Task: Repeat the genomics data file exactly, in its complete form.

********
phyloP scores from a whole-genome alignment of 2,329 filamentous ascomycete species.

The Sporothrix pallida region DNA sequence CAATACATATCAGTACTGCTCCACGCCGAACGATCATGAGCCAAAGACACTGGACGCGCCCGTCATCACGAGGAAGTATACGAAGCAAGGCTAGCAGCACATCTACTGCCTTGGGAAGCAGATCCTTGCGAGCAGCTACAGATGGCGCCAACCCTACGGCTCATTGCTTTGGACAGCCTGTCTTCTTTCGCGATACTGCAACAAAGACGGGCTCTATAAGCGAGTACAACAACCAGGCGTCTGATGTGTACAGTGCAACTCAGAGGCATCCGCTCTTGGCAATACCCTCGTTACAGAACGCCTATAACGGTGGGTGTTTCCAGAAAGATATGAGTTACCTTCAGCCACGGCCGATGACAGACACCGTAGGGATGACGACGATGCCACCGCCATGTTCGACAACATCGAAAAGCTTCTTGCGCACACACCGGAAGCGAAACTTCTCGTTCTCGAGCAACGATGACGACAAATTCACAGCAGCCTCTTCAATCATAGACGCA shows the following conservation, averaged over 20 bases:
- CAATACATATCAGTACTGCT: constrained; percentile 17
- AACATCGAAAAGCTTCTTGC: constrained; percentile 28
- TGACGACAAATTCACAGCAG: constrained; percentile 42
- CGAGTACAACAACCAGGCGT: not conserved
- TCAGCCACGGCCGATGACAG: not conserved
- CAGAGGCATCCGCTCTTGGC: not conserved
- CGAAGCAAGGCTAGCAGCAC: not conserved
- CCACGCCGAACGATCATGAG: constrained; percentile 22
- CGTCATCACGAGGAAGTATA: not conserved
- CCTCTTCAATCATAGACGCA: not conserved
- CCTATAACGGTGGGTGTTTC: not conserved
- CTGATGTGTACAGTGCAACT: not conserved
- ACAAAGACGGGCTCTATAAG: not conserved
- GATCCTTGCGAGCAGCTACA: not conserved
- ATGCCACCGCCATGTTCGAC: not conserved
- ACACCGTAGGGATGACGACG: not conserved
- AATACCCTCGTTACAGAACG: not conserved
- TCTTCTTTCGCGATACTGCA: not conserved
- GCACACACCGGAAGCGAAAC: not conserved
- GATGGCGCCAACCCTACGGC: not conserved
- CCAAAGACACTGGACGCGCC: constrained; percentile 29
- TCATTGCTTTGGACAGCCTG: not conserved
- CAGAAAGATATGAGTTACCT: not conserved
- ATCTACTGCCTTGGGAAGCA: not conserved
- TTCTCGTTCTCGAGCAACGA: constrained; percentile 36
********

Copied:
phyloP scores from a whole-genome alignment of 2,329 filamentous ascomycete species.

The Sporothrix pallida region DNA sequence CAATACATATCAGTACTGCTCCACGCCGAACGATCATGAGCCAAAGACACTGGACGCGCCCGTCATCACGAGGAAGTATACGAAGCAAGGCTAGCAGCACATCTACTGCCTTGGGAAGCAGATCCTTGCGAGCAGCTACAGATGGCGCCAACCCTACGGCTCATTGCTTTGGACAGCCTGTCTTCTTTCGCGATACTGCAACAAAGACGGGCTCTATAAGCGAGTACAACAACCAGGCGTCTGATGTGTACAGTGCAACTCAGAGGCATCCGCTCTTGGCAATACCCTCGTTACAGAACGCCTATAACGGTGGGTGTTTCCAGAAAGATATGAGTTACCTTCAGCCACGGCCGATGACAGACACCGTAGGGATGACGACGATGCCACCGCCATGTTCGACAACATCGAAAAGCTTCTTGCGCACACACCGGAAGCGAAACTTCTCGTTCTCGAGCAACGATGACGACAAATTCACAGCAGCCTCTTCAATCATAGACGCA shows the following conservation, averaged over 20 bases:
- CAATACATATCAGTACTGCT: constrained; percentile 17
- AACATCGAAAAGCTTCTTGC: constrained; percentile 28
- TGACGACAAATTCACAGCAG: constrained; percentile 42
- CGAGTACAACAACCAGGCGT: not conserved
- TCAGCCACGGCCGATGACAG: not conserved
- CAGAGGCATCCGCTCTTGGC: not conserved
- CGAAGCAAGGCTAGCAGCAC: not conserved
- CCACGCCGAACGATCATGAG: constrained; percentile 22
- CGTCATCACGAGGAAGTATA: not conserved
- CCTCTTCAATCATAGACGCA: not conserved
- CCTATAACGGTGGGTGTTTC: not conserved
- CTGATGTGTACAGTGCAACT: not conserved
- ACAAAGACGGGCTCTATAAG: not conserved
- GATCCTTGCGAGCAGCTACA: not conserved
- ATGCCACCGCCATGTTCGAC: not conserved
- ACACCGTAGGGATGACGACG: not conserved
- AATACCCTCGTTACAGAACG: not conserved
- TCTTCTTTCGCGATACTGCA: not conserved
- GCACACACCGGAAGCGAAAC: not conserved
- GATGGCGCCAACCCTACGGC: not conserved
- CCAAAGACACTGGACGCGCC: constrained; percentile 29
- TCATTGCTTTGGACAGCCTG: not conserved
- CAGAAAGATATGAGTTACCT: not conserved
- ATCTACTGCCTTGGGAAGCA: not conserved
- TTCTCGTTCTCGAGCAACGA: constrained; percentile 36